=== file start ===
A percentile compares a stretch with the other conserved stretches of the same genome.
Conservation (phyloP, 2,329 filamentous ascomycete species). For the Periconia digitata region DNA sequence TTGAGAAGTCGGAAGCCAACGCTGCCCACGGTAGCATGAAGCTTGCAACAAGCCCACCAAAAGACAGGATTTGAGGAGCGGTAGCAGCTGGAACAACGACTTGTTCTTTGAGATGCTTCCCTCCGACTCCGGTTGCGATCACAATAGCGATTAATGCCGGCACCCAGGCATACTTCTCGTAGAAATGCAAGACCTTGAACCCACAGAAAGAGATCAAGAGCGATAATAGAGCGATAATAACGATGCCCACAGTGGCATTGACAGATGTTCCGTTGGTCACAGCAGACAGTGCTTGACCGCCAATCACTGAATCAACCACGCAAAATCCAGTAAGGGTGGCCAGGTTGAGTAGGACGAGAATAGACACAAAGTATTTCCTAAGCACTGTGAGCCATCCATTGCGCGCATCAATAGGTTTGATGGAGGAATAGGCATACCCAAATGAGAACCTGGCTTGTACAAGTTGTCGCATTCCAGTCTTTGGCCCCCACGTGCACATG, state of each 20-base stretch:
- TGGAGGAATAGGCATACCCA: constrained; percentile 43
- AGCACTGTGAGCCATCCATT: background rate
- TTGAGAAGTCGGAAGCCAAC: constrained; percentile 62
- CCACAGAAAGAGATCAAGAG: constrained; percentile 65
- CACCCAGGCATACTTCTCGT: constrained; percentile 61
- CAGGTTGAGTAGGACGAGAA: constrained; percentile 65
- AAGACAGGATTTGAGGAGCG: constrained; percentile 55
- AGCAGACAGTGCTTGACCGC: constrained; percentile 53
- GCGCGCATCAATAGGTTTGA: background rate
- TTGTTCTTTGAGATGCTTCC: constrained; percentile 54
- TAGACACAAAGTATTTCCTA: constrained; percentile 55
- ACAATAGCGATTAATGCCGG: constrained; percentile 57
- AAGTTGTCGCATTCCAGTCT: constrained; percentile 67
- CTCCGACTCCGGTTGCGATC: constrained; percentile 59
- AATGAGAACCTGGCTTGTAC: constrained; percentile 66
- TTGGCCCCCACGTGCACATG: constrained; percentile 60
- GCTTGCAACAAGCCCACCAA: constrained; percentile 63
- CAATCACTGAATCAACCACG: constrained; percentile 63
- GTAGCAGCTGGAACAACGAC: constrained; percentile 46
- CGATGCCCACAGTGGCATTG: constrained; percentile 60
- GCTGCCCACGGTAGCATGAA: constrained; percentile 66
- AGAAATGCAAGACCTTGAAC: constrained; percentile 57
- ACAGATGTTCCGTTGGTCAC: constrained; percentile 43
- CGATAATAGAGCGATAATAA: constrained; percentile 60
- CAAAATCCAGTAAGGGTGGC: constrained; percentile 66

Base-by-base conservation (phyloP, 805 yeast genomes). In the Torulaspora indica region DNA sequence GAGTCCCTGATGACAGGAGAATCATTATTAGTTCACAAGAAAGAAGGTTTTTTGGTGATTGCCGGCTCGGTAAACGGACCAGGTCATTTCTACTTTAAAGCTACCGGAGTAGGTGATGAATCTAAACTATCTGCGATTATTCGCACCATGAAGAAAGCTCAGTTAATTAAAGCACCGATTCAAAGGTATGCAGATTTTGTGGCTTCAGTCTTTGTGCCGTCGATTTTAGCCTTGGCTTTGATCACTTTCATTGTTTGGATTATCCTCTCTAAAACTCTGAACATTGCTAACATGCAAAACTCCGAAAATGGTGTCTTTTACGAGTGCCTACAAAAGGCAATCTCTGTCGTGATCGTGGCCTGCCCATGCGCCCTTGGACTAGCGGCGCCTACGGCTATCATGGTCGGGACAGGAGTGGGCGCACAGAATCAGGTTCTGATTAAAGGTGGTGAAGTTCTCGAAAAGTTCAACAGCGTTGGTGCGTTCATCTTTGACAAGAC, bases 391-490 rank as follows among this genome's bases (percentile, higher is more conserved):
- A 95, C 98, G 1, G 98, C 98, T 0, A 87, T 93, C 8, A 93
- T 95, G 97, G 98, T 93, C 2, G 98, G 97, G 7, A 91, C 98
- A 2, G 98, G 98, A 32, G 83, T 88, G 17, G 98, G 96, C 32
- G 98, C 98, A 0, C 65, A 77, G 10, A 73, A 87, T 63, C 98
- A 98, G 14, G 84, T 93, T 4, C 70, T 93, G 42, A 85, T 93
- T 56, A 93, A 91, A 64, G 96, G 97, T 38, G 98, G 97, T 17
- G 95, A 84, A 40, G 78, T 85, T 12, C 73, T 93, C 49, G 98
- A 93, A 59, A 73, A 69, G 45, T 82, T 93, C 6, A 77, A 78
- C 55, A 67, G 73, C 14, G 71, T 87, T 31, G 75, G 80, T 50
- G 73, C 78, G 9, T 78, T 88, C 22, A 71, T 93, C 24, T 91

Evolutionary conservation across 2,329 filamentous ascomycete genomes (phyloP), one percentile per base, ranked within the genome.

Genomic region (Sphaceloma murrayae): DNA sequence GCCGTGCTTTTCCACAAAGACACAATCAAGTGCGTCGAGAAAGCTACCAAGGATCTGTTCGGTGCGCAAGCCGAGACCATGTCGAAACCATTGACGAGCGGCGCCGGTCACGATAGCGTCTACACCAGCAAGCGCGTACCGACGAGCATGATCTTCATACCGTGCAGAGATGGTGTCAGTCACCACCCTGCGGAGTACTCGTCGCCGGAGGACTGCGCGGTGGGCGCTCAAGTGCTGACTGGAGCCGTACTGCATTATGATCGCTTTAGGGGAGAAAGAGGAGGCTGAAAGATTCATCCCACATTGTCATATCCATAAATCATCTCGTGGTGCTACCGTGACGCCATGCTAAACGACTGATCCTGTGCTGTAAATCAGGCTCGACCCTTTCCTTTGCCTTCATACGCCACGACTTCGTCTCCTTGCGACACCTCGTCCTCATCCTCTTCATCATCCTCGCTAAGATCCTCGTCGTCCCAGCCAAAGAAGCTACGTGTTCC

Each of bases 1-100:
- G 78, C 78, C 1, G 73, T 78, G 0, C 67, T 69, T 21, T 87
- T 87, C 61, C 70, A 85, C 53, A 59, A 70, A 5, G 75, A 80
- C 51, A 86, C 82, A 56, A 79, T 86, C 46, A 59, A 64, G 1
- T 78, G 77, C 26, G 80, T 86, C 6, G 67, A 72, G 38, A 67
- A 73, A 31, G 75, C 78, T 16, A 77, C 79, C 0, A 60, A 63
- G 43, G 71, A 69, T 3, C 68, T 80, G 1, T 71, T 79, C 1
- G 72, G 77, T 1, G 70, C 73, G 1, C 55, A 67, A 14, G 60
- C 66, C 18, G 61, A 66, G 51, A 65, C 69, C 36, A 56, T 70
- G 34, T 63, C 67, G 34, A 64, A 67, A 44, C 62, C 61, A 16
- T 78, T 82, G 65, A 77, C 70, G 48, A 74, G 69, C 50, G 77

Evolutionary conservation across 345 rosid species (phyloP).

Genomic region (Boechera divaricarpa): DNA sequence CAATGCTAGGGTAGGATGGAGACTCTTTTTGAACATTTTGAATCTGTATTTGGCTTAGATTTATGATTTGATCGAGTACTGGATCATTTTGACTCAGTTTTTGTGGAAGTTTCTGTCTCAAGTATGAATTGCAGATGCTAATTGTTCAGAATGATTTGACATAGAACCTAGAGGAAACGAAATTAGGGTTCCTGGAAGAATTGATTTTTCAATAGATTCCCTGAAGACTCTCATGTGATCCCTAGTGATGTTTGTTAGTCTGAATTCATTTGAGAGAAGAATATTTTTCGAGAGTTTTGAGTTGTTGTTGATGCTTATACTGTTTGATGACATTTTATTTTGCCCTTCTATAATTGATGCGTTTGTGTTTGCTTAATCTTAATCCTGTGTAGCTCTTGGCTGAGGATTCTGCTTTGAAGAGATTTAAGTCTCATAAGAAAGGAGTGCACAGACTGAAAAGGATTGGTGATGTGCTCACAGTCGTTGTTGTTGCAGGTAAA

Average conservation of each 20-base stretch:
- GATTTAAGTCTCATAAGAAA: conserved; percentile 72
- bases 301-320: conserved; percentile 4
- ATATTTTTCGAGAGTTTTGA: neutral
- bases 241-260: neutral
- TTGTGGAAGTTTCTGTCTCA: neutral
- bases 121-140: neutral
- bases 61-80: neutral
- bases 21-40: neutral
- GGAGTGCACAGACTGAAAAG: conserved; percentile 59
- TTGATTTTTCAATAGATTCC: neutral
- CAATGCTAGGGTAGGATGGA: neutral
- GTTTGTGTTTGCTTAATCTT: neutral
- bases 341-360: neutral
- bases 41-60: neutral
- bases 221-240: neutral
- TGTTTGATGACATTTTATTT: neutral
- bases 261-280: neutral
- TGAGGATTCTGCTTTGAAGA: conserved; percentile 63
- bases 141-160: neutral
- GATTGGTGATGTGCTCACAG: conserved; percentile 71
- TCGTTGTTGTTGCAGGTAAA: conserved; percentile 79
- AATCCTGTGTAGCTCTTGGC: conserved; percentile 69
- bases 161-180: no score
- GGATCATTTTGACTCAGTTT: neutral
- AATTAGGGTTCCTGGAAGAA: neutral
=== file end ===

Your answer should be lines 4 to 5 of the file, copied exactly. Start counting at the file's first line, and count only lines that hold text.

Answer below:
- AGCACTGTGAGCCATCCATT: background rate
- TTGAGAAGTCGGAAGCCAAC: constrained; percentile 62